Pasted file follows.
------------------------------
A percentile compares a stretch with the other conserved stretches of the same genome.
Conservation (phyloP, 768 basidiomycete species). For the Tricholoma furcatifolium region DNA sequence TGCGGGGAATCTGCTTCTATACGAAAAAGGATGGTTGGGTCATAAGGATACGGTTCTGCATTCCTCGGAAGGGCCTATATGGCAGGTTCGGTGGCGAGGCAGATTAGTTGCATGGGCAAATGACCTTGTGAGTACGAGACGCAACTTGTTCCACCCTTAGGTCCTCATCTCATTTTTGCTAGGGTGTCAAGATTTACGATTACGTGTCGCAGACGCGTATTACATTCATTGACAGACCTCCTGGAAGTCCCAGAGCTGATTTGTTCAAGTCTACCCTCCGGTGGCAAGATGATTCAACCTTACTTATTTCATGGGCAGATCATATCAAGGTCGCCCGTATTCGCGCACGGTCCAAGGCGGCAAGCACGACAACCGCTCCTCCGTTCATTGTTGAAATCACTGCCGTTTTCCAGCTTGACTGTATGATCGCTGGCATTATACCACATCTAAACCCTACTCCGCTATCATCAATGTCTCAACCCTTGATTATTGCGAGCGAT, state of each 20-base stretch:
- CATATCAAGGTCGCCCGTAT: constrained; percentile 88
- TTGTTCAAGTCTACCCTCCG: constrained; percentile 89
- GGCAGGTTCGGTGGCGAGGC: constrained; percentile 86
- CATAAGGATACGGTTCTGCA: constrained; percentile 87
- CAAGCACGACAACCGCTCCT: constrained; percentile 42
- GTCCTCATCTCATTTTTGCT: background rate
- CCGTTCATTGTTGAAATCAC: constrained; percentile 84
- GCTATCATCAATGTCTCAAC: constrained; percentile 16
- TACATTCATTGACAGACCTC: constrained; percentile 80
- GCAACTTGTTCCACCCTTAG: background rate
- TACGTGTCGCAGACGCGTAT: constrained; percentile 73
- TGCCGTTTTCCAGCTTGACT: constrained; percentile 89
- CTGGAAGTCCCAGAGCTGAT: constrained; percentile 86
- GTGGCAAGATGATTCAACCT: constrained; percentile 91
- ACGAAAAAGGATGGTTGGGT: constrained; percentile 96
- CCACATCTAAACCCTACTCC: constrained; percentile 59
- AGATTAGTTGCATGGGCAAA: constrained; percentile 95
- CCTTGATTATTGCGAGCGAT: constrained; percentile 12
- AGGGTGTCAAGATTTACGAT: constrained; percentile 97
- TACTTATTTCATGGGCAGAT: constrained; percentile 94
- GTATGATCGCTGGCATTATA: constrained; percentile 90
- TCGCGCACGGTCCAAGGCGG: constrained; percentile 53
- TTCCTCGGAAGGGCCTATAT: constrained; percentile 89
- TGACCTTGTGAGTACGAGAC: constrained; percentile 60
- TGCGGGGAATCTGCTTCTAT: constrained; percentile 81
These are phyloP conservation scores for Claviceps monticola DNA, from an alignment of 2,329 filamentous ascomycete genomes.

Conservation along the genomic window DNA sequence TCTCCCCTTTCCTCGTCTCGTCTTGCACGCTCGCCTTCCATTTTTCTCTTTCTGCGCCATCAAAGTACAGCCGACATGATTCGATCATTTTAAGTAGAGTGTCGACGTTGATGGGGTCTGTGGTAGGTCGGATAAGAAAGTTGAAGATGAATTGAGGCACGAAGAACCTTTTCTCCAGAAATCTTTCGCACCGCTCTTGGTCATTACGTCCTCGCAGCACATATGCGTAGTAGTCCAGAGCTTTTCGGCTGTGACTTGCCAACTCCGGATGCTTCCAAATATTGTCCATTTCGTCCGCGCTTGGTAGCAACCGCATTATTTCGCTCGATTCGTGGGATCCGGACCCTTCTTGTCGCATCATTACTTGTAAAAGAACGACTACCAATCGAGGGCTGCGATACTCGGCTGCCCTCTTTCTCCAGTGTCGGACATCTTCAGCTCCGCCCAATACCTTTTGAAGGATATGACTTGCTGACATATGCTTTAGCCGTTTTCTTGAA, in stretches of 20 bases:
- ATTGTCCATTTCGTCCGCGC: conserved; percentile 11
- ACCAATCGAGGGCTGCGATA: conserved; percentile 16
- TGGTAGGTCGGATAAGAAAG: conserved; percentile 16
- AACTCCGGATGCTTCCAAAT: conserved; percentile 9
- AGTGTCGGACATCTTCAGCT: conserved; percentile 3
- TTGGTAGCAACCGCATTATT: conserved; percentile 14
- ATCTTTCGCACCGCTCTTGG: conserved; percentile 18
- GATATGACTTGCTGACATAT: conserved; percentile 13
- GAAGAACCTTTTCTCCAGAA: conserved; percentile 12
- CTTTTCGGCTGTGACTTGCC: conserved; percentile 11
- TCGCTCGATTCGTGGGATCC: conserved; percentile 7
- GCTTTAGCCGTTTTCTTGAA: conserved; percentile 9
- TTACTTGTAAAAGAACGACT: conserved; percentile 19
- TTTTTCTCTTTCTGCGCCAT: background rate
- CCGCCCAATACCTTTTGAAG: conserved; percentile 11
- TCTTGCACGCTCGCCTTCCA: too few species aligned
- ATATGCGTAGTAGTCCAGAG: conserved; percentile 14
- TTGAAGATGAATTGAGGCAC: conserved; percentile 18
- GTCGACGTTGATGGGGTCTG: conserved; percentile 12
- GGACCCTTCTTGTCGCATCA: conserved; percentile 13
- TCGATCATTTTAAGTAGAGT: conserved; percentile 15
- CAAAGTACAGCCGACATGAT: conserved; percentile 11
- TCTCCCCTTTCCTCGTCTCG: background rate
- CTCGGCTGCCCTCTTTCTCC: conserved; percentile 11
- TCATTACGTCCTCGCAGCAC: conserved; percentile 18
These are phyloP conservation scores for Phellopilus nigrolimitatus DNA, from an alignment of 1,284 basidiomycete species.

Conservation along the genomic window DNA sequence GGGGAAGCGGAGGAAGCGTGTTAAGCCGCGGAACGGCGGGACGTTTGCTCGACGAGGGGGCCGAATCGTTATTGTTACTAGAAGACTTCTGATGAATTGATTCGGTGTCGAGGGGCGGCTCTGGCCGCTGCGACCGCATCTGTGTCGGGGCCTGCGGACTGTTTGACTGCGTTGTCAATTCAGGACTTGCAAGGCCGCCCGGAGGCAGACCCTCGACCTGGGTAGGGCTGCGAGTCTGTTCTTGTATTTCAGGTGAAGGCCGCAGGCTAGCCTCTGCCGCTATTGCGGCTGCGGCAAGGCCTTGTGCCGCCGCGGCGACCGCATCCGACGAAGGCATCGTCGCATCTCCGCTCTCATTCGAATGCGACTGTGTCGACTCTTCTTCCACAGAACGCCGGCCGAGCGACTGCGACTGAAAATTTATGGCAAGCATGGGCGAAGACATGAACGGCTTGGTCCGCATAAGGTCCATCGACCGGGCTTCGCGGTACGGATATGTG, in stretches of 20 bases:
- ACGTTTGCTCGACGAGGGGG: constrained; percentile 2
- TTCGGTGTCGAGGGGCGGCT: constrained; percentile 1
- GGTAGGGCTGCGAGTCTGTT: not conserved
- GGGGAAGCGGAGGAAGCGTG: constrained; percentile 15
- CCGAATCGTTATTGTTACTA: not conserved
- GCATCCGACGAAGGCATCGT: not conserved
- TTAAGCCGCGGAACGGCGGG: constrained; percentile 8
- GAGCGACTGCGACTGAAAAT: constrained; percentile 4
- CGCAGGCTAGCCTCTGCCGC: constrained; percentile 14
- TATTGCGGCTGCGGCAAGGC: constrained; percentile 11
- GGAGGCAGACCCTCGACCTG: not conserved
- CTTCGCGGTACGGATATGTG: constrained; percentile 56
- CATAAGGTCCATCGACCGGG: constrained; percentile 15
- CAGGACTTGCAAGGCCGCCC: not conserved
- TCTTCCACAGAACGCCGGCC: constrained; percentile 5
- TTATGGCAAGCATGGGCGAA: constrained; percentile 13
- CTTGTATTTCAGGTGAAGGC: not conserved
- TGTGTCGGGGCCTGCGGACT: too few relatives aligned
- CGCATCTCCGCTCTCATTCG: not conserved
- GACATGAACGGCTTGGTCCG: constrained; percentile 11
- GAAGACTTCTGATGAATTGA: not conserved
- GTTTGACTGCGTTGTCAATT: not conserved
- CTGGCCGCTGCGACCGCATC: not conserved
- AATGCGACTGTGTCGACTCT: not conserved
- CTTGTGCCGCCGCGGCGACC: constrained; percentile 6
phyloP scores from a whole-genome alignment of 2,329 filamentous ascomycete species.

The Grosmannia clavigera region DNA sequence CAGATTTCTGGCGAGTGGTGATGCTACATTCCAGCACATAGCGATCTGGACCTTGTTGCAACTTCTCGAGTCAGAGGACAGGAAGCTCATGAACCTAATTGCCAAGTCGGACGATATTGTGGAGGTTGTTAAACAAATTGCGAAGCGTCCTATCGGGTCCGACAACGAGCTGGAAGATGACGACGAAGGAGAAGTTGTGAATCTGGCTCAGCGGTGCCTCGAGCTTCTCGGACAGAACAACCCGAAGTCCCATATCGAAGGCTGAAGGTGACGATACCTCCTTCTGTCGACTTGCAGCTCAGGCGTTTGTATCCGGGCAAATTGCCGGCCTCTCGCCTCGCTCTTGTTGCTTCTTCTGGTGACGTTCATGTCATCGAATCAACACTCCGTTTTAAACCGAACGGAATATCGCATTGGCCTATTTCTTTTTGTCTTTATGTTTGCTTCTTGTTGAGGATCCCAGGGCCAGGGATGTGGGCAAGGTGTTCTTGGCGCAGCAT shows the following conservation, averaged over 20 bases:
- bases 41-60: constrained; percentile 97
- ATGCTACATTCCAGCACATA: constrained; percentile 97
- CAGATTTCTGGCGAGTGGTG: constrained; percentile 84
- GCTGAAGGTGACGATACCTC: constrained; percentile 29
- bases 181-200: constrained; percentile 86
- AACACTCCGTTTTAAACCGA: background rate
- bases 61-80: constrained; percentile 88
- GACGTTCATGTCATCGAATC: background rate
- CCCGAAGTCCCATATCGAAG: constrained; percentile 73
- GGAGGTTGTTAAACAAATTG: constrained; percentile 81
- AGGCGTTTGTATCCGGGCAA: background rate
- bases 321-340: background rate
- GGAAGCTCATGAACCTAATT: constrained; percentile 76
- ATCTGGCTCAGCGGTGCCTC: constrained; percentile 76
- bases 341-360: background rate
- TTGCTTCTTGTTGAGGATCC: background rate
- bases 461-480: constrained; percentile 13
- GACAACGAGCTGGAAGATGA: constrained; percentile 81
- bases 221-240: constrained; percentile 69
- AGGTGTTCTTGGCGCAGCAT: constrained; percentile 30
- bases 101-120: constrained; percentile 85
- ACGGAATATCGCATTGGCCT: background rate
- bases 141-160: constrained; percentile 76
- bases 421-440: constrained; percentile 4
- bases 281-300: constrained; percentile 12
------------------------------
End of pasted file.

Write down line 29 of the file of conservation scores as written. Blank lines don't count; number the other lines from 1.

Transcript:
Conservation along the genomic window DNA sequence TCTCCCCTTTCCTCGTCTCGTCTTGCACGCTCGCCTTCCATTTTTCTCTTTCTGCGCCATCAAAGTACAGCCGACATGATTCGATCATTTTAAGTAGAGTGTCGACGTTGATGGGGTCTGTGGTAGGTCGGATAAGAAAGTTGAAGATGAATTGAGGCACGAAGAACCTTTTCTCCAGAAATCTTTCGCACCGCTCTTGGTCATTACGTCCTCGCAGCACATATGCGTAGTAGTCCAGAGCTTTTCGGCTGTGACTTGCCAACTCCGGATGCTTCCAAATATTGTCCATTTCGTCCGCGCTTGGTAGCAACCGCATTATTTCGCTCGATTCGTGGGATCCGGACCCTTCTTGTCGCATCATTACTTGTAAAAGAACGACTACCAATCGAGGGCTGCGATACTCGGCTGCCCTCTTTCTCCAGTGTCGGACATCTTCAGCTCCGCCCAATACCTTTTGAAGGATATGACTTGCTGACATATGCTTTAGCCGTTTTCTTGAA, in stretches of 20 bases: